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In linguistics, a case is how a noun declines with respect to its grammatical function within a given phrase, clause, or sentence. Is there a linguistics term to refer to the “state” of a noun within a given sentence? (For example, it can be the subject, or the object, etc.) Or is it simply referred as the state of a noun?

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    I think you're asking about 'functions'. Nouns typically head phrases functioning as subject, object of a verb or preposition, or as predicative complement. – BillJ Oct 27 at 13:12
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    No, the grammatical function is not referred to as the "state" of the noun, and if you do so you are likely to be misunderstood. In many Semitic languages "state" refers to a property of a noun which changes its phonetic shape, and relates to its function in a sentence; state is separate from case. – Colin Fine Oct 27 at 16:01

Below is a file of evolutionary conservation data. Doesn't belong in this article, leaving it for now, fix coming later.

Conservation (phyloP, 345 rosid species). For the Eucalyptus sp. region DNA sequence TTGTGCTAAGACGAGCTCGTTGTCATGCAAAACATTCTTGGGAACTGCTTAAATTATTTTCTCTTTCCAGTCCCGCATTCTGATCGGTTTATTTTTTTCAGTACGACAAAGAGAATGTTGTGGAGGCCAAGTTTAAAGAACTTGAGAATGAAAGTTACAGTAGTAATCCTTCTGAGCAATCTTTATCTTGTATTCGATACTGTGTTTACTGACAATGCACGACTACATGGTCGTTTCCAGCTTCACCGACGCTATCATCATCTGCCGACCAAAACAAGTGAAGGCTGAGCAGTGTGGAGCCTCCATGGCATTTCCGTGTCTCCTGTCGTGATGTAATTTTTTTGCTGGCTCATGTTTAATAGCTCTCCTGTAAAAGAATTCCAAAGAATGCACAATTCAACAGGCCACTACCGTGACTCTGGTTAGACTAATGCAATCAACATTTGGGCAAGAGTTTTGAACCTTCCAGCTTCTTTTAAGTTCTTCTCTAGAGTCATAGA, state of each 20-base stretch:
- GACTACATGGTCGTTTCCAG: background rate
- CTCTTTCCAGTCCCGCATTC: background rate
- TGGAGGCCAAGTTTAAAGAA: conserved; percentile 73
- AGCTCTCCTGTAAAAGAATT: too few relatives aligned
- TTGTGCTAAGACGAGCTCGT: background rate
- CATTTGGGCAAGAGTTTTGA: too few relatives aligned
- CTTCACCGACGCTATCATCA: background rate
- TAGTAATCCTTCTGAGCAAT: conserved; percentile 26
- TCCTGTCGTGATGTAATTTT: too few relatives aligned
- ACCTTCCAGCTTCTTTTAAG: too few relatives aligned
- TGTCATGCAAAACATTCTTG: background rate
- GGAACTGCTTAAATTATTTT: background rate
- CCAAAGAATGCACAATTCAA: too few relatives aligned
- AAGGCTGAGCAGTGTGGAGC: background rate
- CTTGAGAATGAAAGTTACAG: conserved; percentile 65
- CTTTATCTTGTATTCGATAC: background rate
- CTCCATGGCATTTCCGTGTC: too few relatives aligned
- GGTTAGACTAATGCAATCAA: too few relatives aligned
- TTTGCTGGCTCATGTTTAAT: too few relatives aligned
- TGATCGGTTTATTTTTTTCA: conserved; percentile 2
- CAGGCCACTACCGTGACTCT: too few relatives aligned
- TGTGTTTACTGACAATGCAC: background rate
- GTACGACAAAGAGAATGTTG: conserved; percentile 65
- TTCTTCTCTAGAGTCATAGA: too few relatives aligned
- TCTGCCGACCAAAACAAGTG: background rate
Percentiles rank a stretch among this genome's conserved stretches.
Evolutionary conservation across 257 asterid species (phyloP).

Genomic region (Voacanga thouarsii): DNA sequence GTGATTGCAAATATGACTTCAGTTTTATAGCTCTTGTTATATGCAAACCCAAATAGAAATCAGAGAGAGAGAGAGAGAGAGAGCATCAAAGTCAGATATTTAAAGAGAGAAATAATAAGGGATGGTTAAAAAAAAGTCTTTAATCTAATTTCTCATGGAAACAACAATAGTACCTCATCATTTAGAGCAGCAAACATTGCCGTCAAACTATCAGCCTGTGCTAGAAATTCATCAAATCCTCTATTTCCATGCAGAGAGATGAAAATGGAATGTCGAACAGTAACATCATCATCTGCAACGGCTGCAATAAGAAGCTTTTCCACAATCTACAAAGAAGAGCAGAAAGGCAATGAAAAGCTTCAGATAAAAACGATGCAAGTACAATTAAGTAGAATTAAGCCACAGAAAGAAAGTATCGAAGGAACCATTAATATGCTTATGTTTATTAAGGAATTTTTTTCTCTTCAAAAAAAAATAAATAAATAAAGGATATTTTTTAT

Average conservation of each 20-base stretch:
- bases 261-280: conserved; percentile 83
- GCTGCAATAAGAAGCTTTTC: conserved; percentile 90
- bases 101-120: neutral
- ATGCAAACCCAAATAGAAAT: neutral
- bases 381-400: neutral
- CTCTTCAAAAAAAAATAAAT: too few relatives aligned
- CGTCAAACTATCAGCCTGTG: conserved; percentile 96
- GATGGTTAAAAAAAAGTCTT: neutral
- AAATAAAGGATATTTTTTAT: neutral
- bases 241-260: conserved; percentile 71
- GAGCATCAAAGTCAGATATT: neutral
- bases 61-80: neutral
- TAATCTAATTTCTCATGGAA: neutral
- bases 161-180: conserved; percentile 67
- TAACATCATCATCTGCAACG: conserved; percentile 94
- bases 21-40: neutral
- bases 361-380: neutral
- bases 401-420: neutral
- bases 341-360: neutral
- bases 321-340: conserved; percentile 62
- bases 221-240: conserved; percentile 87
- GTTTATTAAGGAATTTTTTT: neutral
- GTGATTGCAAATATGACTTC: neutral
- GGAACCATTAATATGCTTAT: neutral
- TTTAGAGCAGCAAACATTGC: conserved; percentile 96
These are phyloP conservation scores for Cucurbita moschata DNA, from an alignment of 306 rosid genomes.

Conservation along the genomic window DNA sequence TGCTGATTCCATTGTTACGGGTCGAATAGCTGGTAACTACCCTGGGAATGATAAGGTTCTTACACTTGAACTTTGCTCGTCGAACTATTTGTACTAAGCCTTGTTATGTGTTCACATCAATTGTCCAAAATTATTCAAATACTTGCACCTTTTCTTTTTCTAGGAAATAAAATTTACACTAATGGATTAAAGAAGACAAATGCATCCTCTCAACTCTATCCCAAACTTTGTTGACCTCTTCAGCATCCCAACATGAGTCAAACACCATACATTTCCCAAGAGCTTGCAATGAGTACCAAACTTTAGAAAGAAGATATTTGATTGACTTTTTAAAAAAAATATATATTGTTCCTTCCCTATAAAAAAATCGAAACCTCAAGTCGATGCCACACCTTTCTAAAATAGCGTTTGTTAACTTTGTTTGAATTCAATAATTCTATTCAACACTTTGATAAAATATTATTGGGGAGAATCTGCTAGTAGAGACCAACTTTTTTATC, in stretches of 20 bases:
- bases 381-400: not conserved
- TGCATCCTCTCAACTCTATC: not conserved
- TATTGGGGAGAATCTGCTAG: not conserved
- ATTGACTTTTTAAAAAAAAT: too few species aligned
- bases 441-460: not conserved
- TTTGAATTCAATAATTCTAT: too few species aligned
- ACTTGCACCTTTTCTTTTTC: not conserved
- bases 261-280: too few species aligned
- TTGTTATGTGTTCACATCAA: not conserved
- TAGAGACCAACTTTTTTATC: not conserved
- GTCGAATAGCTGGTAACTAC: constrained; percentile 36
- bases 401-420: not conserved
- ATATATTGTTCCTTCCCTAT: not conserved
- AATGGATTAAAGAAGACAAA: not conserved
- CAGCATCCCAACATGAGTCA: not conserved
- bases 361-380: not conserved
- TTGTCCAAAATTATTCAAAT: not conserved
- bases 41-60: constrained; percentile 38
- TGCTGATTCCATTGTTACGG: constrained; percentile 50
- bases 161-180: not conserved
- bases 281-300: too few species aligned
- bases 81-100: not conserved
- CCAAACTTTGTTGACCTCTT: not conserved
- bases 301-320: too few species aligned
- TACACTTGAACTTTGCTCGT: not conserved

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    "role" also is also commonly used – Tristan Oct 27 at 18:00
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    Starting from the verb in the sentence, there are arguments of a verb. So argument can be a hypernym for subject and the different kinds of objects (direct, indirect, prepositional ...) – jk - Reinstate Monica Oct 27 at 20:03
  • @Tristan I like the term role; between role and function (or, grammatical function), would you have a reason to prefer one over another? – blackened Oct 28 at 4:41
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You're perhaps looking for the term Part of Speech. It's a rather vague term, and in syntax theory you usually wanna specify the noun by stating its thematic role (agent, patient, experiencer, theme, etc.) and its syntactic function (subject, object, etc.). Theories like LFG (Bresnan, doi.org/10.1002/9781119105664) have "subject" as an atomic concept (a "function"), but Bare Phrase Structure (aka Minimalism, Chomsky http://dx.doi.org/10.7551/mitpress/9780262527347.001.0001) does not.

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